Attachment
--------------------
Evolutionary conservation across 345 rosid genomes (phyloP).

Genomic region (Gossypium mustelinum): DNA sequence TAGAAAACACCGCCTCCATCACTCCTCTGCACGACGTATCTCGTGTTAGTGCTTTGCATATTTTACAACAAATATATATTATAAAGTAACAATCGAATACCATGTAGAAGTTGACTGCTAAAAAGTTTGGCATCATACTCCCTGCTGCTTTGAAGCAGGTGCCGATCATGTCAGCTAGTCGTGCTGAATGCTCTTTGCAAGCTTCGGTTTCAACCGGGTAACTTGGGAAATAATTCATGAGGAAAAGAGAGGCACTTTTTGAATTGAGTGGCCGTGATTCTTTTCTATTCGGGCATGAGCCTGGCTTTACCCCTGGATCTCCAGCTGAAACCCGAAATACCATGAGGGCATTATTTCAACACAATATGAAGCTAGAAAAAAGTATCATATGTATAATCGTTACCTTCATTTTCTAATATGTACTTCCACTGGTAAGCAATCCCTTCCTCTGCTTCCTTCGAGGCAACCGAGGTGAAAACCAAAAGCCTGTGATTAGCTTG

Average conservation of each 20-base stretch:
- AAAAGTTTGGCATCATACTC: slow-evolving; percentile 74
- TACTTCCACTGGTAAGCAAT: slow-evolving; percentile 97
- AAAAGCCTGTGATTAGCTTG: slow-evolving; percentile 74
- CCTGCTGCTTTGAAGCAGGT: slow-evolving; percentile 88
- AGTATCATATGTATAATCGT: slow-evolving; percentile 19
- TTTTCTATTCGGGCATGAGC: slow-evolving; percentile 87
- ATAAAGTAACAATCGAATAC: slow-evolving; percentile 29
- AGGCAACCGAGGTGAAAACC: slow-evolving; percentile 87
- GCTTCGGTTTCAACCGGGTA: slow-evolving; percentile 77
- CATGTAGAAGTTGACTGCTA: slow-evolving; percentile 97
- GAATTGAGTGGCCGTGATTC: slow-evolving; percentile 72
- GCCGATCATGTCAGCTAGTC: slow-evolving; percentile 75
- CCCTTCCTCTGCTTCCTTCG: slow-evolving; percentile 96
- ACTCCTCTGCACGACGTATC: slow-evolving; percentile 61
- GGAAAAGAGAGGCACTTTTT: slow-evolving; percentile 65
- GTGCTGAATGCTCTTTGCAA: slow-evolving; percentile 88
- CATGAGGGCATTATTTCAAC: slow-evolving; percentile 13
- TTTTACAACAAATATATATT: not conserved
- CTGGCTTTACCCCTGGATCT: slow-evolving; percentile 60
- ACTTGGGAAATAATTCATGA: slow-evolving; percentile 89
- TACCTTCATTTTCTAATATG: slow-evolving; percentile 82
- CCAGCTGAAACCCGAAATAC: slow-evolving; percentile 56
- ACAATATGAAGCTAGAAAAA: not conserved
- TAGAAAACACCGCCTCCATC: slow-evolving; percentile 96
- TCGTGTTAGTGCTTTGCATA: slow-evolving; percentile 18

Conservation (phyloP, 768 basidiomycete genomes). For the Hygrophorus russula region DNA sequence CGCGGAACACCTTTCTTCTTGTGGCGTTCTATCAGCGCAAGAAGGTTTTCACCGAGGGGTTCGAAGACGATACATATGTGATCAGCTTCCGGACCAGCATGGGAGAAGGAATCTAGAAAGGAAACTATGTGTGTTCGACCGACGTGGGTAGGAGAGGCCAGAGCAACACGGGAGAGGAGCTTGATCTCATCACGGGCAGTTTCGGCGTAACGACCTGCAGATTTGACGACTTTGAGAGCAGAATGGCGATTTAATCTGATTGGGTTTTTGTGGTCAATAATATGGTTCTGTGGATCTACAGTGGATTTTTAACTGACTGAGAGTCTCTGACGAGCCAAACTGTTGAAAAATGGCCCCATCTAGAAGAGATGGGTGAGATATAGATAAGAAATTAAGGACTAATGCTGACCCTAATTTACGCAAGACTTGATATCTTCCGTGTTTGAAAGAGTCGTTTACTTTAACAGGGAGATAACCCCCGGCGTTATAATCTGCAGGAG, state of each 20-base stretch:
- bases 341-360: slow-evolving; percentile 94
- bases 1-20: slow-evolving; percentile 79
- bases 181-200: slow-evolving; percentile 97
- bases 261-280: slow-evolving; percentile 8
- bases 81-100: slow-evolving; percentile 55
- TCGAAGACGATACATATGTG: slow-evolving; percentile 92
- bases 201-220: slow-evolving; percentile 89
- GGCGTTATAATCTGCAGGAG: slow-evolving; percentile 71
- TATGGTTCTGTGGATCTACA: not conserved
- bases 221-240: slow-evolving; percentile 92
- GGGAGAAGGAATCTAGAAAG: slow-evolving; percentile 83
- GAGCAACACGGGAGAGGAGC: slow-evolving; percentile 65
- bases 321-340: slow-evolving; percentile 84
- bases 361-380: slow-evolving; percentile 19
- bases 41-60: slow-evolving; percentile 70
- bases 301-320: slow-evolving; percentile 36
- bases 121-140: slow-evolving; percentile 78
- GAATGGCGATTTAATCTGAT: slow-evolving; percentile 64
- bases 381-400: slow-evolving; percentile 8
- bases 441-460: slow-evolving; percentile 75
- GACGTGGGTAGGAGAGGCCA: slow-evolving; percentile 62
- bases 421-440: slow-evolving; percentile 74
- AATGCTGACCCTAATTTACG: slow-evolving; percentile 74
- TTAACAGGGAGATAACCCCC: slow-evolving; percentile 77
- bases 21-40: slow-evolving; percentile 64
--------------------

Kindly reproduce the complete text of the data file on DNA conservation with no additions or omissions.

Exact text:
Evolutionary conservation across 345 rosid genomes (phyloP).

Genomic region (Gossypium mustelinum): DNA sequence TAGAAAACACCGCCTCCATCACTCCTCTGCACGACGTATCTCGTGTTAGTGCTTTGCATATTTTACAACAAATATATATTATAAAGTAACAATCGAATACCATGTAGAAGTTGACTGCTAAAAAGTTTGGCATCATACTCCCTGCTGCTTTGAAGCAGGTGCCGATCATGTCAGCTAGTCGTGCTGAATGCTCTTTGCAAGCTTCGGTTTCAACCGGGTAACTTGGGAAATAATTCATGAGGAAAAGAGAGGCACTTTTTGAATTGAGTGGCCGTGATTCTTTTCTATTCGGGCATGAGCCTGGCTTTACCCCTGGATCTCCAGCTGAAACCCGAAATACCATGAGGGCATTATTTCAACACAATATGAAGCTAGAAAAAAGTATCATATGTATAATCGTTACCTTCATTTTCTAATATGTACTTCCACTGGTAAGCAATCCCTTCCTCTGCTTCCTTCGAGGCAACCGAGGTGAAAACCAAAAGCCTGTGATTAGCTTG

Average conservation of each 20-base stretch:
- AAAAGTTTGGCATCATACTC: slow-evolving; percentile 74
- TACTTCCACTGGTAAGCAAT: slow-evolving; percentile 97
- AAAAGCCTGTGATTAGCTTG: slow-evolving; percentile 74
- CCTGCTGCTTTGAAGCAGGT: slow-evolving; percentile 88
- AGTATCATATGTATAATCGT: slow-evolving; percentile 19
- TTTTCTATTCGGGCATGAGC: slow-evolving; percentile 87
- ATAAAGTAACAATCGAATAC: slow-evolving; percentile 29
- AGGCAACCGAGGTGAAAACC: slow-evolving; percentile 87
- GCTTCGGTTTCAACCGGGTA: slow-evolving; percentile 77
- CATGTAGAAGTTGACTGCTA: slow-evolving; percentile 97
- GAATTGAGTGGCCGTGATTC: slow-evolving; percentile 72
- GCCGATCATGTCAGCTAGTC: slow-evolving; percentile 75
- CCCTTCCTCTGCTTCCTTCG: slow-evolving; percentile 96
- ACTCCTCTGCACGACGTATC: slow-evolving; percentile 61
- GGAAAAGAGAGGCACTTTTT: slow-evolving; percentile 65
- GTGCTGAATGCTCTTTGCAA: slow-evolving; percentile 88
- CATGAGGGCATTATTTCAAC: slow-evolving; percentile 13
- TTTTACAACAAATATATATT: not conserved
- CTGGCTTTACCCCTGGATCT: slow-evolving; percentile 60
- ACTTGGGAAATAATTCATGA: slow-evolving; percentile 89
- TACCTTCATTTTCTAATATG: slow-evolving; percentile 82
- CCAGCTGAAACCCGAAATAC: slow-evolving; percentile 56
- ACAATATGAAGCTAGAAAAA: not conserved
- TAGAAAACACCGCCTCCATC: slow-evolving; percentile 96
- TCGTGTTAGTGCTTTGCATA: slow-evolving; percentile 18

Conservation (phyloP, 768 basidiomycete genomes). For the Hygrophorus russula region DNA sequence CGCGGAACACCTTTCTTCTTGTGGCGTTCTATCAGCGCAAGAAGGTTTTCACCGAGGGGTTCGAAGACGATACATATGTGATCAGCTTCCGGACCAGCATGGGAGAAGGAATCTAGAAAGGAAACTATGTGTGTTCGACCGACGTGGGTAGGAGAGGCCAGAGCAACACGGGAGAGGAGCTTGATCTCATCACGGGCAGTTTCGGCGTAACGACCTGCAGATTTGACGACTTTGAGAGCAGAATGGCGATTTAATCTGATTGGGTTTTTGTGGTCAATAATATGGTTCTGTGGATCTACAGTGGATTTTTAACTGACTGAGAGTCTCTGACGAGCCAAACTGTTGAAAAATGGCCCCATCTAGAAGAGATGGGTGAGATATAGATAAGAAATTAAGGACTAATGCTGACCCTAATTTACGCAAGACTTGATATCTTCCGTGTTTGAAAGAGTCGTTTACTTTAACAGGGAGATAACCCCCGGCGTTATAATCTGCAGGAG, state of each 20-base stretch:
- bases 341-360: slow-evolving; percentile 94
- bases 1-20: slow-evolving; percentile 79
- bases 181-200: slow-evolving; percentile 97
- bases 261-280: slow-evolving; percentile 8
- bases 81-100: slow-evolving; percentile 55
- TCGAAGACGATACATATGTG: slow-evolving; percentile 92
- bases 201-220: slow-evolving; percentile 89
- GGCGTTATAATCTGCAGGAG: slow-evolving; percentile 71
- TATGGTTCTGTGGATCTACA: not conserved
- bases 221-240: slow-evolving; percentile 92
- GGGAGAAGGAATCTAGAAAG: slow-evolving; percentile 83
- GAGCAACACGGGAGAGGAGC: slow-evolving; percentile 65
- bases 321-340: slow-evolving; percentile 84
- bases 361-380: slow-evolving; percentile 19
- bases 41-60: slow-evolving; percentile 70
- bases 301-320: slow-evolving; percentile 36
- bases 121-140: slow-evolving; percentile 78
- GAATGGCGATTTAATCTGAT: slow-evolving; percentile 64
- bases 381-400: slow-evolving; percentile 8
- bases 441-460: slow-evolving; percentile 75
- GACGTGGGTAGGAGAGGCCA: slow-evolving; percentile 62
- bases 421-440: slow-evolving; percentile 74
- AATGCTGACCCTAATTTACG: slow-evolving; percentile 74
- TTAACAGGGAGATAACCCCC: slow-evolving; percentile 77
- bases 21-40: slow-evolving; percentile 64